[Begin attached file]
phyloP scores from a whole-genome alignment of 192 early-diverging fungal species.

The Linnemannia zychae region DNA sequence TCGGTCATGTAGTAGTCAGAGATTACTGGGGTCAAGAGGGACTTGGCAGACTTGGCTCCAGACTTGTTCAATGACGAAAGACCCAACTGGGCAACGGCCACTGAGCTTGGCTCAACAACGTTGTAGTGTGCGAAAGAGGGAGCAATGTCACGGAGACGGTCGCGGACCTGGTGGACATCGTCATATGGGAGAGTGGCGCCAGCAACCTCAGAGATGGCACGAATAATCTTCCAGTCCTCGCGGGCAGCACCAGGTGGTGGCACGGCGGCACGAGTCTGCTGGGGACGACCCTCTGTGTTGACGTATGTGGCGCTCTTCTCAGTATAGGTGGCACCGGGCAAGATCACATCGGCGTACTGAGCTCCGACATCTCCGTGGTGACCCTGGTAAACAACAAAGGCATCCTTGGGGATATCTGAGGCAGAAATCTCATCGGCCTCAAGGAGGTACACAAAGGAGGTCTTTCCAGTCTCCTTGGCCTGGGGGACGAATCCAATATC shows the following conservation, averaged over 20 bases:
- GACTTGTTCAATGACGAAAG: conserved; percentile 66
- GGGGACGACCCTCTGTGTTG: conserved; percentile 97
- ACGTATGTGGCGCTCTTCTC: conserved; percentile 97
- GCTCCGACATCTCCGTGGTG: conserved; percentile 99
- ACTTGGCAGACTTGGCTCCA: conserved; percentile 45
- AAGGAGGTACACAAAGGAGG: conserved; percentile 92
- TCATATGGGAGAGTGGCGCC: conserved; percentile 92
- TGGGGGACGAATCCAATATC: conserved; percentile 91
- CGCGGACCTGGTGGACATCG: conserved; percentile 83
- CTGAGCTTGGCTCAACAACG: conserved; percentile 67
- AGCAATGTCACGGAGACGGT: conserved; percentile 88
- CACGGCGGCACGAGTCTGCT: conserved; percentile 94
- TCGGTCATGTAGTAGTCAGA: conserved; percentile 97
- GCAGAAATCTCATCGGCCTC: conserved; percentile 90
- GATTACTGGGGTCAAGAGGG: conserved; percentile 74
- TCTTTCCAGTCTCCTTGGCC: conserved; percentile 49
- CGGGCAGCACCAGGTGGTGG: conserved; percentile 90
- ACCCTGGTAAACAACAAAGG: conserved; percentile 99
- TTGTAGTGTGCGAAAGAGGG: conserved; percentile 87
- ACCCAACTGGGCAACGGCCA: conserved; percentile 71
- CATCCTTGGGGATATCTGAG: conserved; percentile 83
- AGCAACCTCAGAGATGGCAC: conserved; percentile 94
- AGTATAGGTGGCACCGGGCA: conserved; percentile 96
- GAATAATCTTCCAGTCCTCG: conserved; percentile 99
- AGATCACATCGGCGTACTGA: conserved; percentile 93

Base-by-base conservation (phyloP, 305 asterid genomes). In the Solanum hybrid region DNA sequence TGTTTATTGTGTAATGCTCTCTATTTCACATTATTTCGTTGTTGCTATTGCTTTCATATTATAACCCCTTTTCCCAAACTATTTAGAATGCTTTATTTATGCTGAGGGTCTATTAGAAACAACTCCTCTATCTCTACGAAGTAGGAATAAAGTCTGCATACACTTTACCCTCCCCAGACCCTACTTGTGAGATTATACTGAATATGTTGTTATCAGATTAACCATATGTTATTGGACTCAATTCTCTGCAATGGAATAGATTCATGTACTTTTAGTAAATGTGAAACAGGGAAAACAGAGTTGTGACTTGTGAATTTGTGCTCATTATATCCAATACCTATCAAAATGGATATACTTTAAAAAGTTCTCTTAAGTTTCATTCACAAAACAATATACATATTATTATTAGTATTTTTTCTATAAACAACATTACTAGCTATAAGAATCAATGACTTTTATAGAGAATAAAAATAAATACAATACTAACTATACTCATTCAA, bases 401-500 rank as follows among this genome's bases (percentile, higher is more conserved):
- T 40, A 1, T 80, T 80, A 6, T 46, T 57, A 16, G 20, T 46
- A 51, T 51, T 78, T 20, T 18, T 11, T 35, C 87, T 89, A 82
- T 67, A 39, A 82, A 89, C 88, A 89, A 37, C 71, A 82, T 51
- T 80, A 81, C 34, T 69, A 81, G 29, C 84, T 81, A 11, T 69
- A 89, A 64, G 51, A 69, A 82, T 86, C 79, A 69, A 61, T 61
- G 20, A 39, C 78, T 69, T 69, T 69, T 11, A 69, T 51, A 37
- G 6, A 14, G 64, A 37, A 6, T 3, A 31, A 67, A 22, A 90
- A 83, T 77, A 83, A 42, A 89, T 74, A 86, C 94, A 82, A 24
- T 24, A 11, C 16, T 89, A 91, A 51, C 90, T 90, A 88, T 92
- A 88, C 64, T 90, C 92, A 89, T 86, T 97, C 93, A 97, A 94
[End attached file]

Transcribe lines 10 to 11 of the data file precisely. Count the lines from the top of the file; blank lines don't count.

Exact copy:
- TGGGGGACGAATCCAATATC: conserved; percentile 91
- CGCGGACCTGGTGGACATCG: conserved; percentile 83